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loyal to him, more loyal, he perceives, than rod rosenstein, perhaps, in a position of supervision and control over mueller as mueller maybe brings this thing in for a landing on the central questions still out there, which are was the trump campaign including with russia? did trump try to obstruct that inquiry? it would be very interesting if there turns out to have been some sloppy lawyering behind the white house's decision to engineer this and instead of disempowering rod rosenstein they echbt up empowering him. >> charlie, thanks for your coverage as always, charlie savage, washington correspondent at the "the new york times" and msnbc contributor and pulitzer prize winner. as to the fight at the justice department, a new indictment indicates it's not slowing down the special target investigation. on the left is a 72-year-old conspiracy theorist whose most recent employer you was info wars.
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he's considered to be the founder of the obama birthing conspiracy, suggesting barack obama was not born in the united states. more importantly to mueller, corsi is an associate and close friend to this man on the right, trump adviser -- former trump adviser roger stone. last year stone told the house intelligence committee that corsi gave him opposition research on the clinton campaign research chairman john podesta in 2016. joining me is nbc news senior investigative producer anna scheckter, who's been following the story closely. you were supposed to sit down with jerome corsi today and suddenly that didn't happen. >> that's right. he was in a car on 49th street about to walk in the building, we had everything planned. he has something to say. he's come to believe he's going to be indicted for perjury. we were going to talk about all of these issues and his lawyer shut it down. mysteriously and immediately after he got off the phone with the special counsel's office. he will not disclose what those conversations with, but every time i talk to him on the phone, he's jumping to get back on the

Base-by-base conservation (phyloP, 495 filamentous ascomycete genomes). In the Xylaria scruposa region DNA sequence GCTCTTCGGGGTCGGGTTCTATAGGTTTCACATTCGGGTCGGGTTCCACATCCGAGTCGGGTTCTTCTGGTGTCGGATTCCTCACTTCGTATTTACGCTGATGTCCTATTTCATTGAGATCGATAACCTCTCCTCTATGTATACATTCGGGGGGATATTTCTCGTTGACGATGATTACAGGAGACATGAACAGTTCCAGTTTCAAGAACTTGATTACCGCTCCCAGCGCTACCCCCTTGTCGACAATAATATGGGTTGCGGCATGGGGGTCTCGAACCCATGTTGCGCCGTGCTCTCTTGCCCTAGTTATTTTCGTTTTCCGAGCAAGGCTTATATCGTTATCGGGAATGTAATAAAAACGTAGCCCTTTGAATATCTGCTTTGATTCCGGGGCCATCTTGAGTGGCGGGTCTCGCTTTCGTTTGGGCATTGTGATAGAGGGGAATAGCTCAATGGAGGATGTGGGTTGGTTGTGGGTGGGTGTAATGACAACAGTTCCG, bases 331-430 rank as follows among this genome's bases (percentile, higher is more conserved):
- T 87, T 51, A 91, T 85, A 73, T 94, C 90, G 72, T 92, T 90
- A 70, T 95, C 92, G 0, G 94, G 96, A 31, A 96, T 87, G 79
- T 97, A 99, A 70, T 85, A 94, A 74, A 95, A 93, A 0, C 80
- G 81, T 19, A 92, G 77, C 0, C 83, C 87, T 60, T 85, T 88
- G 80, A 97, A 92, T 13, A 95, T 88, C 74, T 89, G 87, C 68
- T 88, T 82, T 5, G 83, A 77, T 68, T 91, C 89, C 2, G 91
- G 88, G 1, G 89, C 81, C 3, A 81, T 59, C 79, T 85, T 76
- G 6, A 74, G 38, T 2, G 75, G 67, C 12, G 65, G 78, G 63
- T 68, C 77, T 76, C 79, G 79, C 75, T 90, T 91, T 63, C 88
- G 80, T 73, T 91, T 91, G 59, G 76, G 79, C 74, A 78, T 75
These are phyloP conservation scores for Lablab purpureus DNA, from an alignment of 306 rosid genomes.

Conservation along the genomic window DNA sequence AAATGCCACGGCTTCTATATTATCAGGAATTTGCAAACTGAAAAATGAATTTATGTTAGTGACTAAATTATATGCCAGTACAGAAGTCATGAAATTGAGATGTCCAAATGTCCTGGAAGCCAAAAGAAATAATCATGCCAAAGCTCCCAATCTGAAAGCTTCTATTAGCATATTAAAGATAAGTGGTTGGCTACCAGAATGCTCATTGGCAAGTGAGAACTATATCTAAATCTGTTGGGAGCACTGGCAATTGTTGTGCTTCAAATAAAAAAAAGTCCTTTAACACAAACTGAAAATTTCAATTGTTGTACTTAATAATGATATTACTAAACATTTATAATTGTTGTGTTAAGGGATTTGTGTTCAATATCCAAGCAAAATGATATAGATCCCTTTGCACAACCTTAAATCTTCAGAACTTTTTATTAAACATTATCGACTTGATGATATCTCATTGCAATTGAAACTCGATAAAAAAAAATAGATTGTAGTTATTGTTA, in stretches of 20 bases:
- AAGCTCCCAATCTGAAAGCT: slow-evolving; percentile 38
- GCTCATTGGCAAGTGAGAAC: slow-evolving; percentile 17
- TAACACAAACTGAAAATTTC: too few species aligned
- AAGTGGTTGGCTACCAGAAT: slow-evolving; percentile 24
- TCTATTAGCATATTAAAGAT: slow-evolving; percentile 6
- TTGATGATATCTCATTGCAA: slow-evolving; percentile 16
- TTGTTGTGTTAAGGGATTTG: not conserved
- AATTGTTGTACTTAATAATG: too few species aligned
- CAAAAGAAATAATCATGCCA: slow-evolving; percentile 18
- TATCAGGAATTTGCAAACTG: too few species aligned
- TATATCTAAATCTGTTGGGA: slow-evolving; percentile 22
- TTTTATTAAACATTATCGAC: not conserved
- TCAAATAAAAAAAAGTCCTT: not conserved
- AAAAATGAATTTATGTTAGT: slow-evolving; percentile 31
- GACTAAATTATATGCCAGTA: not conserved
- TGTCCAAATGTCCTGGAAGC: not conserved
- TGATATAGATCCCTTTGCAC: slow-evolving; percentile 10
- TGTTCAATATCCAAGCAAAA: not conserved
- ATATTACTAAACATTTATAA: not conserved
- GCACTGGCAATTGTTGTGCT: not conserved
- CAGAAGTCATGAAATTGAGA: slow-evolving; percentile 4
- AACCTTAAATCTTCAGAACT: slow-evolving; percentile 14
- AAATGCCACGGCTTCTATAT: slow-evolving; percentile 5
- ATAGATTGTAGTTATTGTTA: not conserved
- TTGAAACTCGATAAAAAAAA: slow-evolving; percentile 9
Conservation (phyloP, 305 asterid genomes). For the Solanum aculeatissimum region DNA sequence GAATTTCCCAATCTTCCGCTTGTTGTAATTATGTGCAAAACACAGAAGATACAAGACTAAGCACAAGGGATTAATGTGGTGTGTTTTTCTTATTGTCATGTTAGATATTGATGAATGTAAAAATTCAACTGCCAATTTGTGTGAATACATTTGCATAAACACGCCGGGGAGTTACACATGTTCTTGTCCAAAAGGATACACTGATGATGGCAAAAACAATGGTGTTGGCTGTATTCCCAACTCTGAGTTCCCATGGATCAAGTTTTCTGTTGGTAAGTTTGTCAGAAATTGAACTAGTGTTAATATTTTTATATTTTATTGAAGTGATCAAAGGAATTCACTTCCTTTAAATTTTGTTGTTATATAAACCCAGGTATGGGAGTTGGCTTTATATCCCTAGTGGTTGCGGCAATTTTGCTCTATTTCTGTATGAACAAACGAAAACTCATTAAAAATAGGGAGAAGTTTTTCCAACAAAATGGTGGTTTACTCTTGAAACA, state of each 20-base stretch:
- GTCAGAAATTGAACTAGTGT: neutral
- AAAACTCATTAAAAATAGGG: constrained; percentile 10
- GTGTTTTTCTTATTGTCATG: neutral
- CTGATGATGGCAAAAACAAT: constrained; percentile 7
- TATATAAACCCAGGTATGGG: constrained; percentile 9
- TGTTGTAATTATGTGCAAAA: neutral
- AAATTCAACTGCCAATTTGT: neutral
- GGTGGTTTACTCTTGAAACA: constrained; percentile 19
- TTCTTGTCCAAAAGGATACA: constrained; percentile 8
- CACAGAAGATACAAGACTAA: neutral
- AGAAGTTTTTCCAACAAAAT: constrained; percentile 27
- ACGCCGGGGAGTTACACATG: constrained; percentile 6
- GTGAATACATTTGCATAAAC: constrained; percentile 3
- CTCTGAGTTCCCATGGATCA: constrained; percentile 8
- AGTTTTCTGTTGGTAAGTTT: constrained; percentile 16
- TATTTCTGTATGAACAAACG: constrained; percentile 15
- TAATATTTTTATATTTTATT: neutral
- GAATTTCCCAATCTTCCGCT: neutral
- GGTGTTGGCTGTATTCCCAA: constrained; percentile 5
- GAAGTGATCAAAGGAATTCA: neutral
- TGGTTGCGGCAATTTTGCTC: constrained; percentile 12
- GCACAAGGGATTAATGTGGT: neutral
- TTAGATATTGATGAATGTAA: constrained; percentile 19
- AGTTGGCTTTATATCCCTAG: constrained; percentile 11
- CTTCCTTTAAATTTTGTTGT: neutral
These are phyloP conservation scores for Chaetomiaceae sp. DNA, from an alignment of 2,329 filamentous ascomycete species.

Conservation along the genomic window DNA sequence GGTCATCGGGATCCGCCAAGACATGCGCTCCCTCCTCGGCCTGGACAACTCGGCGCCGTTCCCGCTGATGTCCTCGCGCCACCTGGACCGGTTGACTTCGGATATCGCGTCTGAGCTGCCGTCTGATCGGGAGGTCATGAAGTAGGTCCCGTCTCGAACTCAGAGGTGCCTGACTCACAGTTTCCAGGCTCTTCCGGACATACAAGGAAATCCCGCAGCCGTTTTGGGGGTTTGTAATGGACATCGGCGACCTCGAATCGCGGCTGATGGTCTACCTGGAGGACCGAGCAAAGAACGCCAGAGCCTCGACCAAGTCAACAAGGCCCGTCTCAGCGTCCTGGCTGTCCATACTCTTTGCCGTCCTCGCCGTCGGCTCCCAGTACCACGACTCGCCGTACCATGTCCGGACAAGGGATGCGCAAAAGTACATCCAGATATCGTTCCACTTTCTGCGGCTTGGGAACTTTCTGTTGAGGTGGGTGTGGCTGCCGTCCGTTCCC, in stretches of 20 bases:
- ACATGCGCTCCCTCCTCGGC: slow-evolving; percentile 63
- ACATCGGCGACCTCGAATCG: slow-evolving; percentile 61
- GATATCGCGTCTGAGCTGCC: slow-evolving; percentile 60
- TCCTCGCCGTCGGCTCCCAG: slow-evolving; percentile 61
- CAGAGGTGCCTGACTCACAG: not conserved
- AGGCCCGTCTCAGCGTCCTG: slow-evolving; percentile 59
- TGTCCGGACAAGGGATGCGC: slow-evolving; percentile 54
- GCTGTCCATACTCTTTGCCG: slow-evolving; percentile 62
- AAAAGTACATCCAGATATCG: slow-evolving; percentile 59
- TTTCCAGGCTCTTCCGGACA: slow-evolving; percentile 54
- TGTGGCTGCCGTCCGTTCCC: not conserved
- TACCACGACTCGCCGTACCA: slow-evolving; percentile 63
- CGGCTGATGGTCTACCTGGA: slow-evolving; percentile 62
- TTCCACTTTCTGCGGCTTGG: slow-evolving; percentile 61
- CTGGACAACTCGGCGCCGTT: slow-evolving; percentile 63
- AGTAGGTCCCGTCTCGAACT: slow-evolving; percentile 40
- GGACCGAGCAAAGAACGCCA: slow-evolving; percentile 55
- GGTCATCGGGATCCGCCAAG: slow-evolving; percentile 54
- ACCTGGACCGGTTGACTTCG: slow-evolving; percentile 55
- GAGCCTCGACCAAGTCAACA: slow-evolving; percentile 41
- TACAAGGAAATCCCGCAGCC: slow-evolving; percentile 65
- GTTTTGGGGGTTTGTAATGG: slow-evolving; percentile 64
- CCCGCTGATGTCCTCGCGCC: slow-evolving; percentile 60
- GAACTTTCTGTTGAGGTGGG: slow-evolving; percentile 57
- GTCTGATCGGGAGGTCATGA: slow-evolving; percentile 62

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phone with investigators in washington. >> he's the one who says he's going to be indicted or whatever it is that happens to him. what's his whole story here? why does he think he's about to get into trouble? >> he said he thinks he's been caught in a perjury trap. he feels like they -- the investigators, have thousand u.s. of pages of e-mails and texts and communications, and he must have slipped up and that perhaps there was communication where he found out before the john podesta e-mails dropped the october surprise right before the election that he actually did receive communication about those, and had advance knowledge. >> and what does -- what happened? how does this connect to the larger thing? you can go down the rabbit hole with these guys. this guy is some people thought to be a crackpot but there could be something here, if he's the conduit or had some foreknowledge of these e-mails. >> that's right. if he told stone, got foreknowledge about the e-mails, told stone or anyone in the trump campaign, although he
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wasn't a part of the campaign, that's really at the heart of this. but we don't know that actually happened. this really speaks to where is the mueller investigation? we're not seeing leaks about trump campaign officials including directly with russians. it's all going back to julian asank, wikileaks, roger stone and bizarre characters coming out of the woodwork who may have had advanced knowledge of the wikileaks. >> weird but not the same thing some people thought this investigation was going. thank you for your hard work, anna scheckter. coming up next, we now know the city for amazon's headquarters. what the cities gave up to lure in the business giant and what it means for all of us. ll of us alright, let's get going! and you want to make sure to aim it. i'm aiming it. ohhhhhhh! i ordered it for everyone. [laughing] (dad vo) we got the biggest subaru to help bring our family together. i'm just resting my eyes. (dad vo) even though we're generations apart.